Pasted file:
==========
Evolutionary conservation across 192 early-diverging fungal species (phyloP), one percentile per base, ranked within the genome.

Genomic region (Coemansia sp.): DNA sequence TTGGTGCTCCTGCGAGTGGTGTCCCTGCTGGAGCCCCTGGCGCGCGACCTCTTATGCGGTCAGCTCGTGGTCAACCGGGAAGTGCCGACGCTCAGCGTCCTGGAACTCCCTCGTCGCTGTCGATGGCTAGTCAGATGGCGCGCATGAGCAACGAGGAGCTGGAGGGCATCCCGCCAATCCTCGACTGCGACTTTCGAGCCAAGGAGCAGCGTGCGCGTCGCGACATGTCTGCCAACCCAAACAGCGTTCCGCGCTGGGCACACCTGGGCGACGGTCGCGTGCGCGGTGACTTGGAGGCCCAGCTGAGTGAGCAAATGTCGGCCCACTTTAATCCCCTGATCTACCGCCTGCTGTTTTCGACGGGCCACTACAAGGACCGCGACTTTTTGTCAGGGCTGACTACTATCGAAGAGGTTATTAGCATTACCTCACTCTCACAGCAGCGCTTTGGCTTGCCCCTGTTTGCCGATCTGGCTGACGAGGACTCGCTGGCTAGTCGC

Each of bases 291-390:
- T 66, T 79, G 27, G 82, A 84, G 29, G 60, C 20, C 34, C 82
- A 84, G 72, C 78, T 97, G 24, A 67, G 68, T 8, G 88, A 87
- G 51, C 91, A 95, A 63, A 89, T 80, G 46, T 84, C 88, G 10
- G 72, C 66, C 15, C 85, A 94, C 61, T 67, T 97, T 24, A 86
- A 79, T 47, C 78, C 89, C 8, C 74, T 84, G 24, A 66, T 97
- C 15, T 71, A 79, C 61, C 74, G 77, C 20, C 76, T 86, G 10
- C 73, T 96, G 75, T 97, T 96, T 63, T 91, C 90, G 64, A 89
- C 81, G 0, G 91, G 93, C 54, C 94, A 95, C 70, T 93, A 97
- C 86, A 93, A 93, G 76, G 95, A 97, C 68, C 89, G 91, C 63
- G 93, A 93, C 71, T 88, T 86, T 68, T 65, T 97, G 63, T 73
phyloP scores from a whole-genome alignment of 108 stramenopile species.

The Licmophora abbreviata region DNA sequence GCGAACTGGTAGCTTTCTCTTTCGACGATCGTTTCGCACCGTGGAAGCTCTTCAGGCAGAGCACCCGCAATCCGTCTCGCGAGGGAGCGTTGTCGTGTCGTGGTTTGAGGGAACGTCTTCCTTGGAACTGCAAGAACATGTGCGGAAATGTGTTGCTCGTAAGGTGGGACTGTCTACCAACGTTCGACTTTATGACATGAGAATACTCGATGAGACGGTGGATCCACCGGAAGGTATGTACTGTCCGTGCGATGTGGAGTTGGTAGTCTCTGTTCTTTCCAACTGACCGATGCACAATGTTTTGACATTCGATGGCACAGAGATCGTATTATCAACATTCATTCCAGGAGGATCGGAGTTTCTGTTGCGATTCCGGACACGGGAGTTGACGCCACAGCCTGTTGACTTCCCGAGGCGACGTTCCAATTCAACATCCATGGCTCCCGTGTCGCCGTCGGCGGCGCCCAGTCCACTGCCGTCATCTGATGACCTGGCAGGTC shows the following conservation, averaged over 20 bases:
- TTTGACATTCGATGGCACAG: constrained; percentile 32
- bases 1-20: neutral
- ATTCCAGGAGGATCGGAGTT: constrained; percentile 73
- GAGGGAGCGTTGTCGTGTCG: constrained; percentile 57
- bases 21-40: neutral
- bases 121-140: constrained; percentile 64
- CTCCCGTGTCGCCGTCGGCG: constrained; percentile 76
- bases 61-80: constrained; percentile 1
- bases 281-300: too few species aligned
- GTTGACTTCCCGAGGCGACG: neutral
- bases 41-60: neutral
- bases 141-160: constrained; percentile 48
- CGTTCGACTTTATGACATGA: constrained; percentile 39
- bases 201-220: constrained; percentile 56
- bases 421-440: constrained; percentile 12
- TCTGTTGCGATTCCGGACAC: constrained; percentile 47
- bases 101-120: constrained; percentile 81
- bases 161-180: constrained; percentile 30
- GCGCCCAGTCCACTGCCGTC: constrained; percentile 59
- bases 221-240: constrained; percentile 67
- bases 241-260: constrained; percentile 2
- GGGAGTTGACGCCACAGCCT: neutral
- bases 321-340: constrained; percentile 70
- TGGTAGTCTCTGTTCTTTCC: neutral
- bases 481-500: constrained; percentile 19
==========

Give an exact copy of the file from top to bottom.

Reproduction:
Evolutionary conservation across 192 early-diverging fungal species (phyloP), one percentile per base, ranked within the genome.

Genomic region (Coemansia sp.): DNA sequence TTGGTGCTCCTGCGAGTGGTGTCCCTGCTGGAGCCCCTGGCGCGCGACCTCTTATGCGGTCAGCTCGTGGTCAACCGGGAAGTGCCGACGCTCAGCGTCCTGGAACTCCCTCGTCGCTGTCGATGGCTAGTCAGATGGCGCGCATGAGCAACGAGGAGCTGGAGGGCATCCCGCCAATCCTCGACTGCGACTTTCGAGCCAAGGAGCAGCGTGCGCGTCGCGACATGTCTGCCAACCCAAACAGCGTTCCGCGCTGGGCACACCTGGGCGACGGTCGCGTGCGCGGTGACTTGGAGGCCCAGCTGAGTGAGCAAATGTCGGCCCACTTTAATCCCCTGATCTACCGCCTGCTGTTTTCGACGGGCCACTACAAGGACCGCGACTTTTTGTCAGGGCTGACTACTATCGAAGAGGTTATTAGCATTACCTCACTCTCACAGCAGCGCTTTGGCTTGCCCCTGTTTGCCGATCTGGCTGACGAGGACTCGCTGGCTAGTCGC

Each of bases 291-390:
- T 66, T 79, G 27, G 82, A 84, G 29, G 60, C 20, C 34, C 82
- A 84, G 72, C 78, T 97, G 24, A 67, G 68, T 8, G 88, A 87
- G 51, C 91, A 95, A 63, A 89, T 80, G 46, T 84, C 88, G 10
- G 72, C 66, C 15, C 85, A 94, C 61, T 67, T 97, T 24, A 86
- A 79, T 47, C 78, C 89, C 8, C 74, T 84, G 24, A 66, T 97
- C 15, T 71, A 79, C 61, C 74, G 77, C 20, C 76, T 86, G 10
- C 73, T 96, G 75, T 97, T 96, T 63, T 91, C 90, G 64, A 89
- C 81, G 0, G 91, G 93, C 54, C 94, A 95, C 70, T 93, A 97
- C 86, A 93, A 93, G 76, G 95, A 97, C 68, C 89, G 91, C 63
- G 93, A 93, C 71, T 88, T 86, T 68, T 65, T 97, G 63, T 73
phyloP scores from a whole-genome alignment of 108 stramenopile species.

The Licmophora abbreviata region DNA sequence GCGAACTGGTAGCTTTCTCTTTCGACGATCGTTTCGCACCGTGGAAGCTCTTCAGGCAGAGCACCCGCAATCCGTCTCGCGAGGGAGCGTTGTCGTGTCGTGGTTTGAGGGAACGTCTTCCTTGGAACTGCAAGAACATGTGCGGAAATGTGTTGCTCGTAAGGTGGGACTGTCTACCAACGTTCGACTTTATGACATGAGAATACTCGATGAGACGGTGGATCCACCGGAAGGTATGTACTGTCCGTGCGATGTGGAGTTGGTAGTCTCTGTTCTTTCCAACTGACCGATGCACAATGTTTTGACATTCGATGGCACAGAGATCGTATTATCAACATTCATTCCAGGAGGATCGGAGTTTCTGTTGCGATTCCGGACACGGGAGTTGACGCCACAGCCTGTTGACTTCCCGAGGCGACGTTCCAATTCAACATCCATGGCTCCCGTGTCGCCGTCGGCGGCGCCCAGTCCACTGCCGTCATCTGATGACCTGGCAGGTC shows the following conservation, averaged over 20 bases:
- TTTGACATTCGATGGCACAG: constrained; percentile 32
- bases 1-20: neutral
- ATTCCAGGAGGATCGGAGTT: constrained; percentile 73
- GAGGGAGCGTTGTCGTGTCG: constrained; percentile 57
- bases 21-40: neutral
- bases 121-140: constrained; percentile 64
- CTCCCGTGTCGCCGTCGGCG: constrained; percentile 76
- bases 61-80: constrained; percentile 1
- bases 281-300: too few species aligned
- GTTGACTTCCCGAGGCGACG: neutral
- bases 41-60: neutral
- bases 141-160: constrained; percentile 48
- CGTTCGACTTTATGACATGA: constrained; percentile 39
- bases 201-220: constrained; percentile 56
- bases 421-440: constrained; percentile 12
- TCTGTTGCGATTCCGGACAC: constrained; percentile 47
- bases 101-120: constrained; percentile 81
- bases 161-180: constrained; percentile 30
- GCGCCCAGTCCACTGCCGTC: constrained; percentile 59
- bases 221-240: constrained; percentile 67
- bases 241-260: constrained; percentile 2
- GGGAGTTGACGCCACAGCCT: neutral
- bases 321-340: constrained; percentile 70
- TGGTAGTCTCTGTTCTTTCC: neutral
- bases 481-500: constrained; percentile 19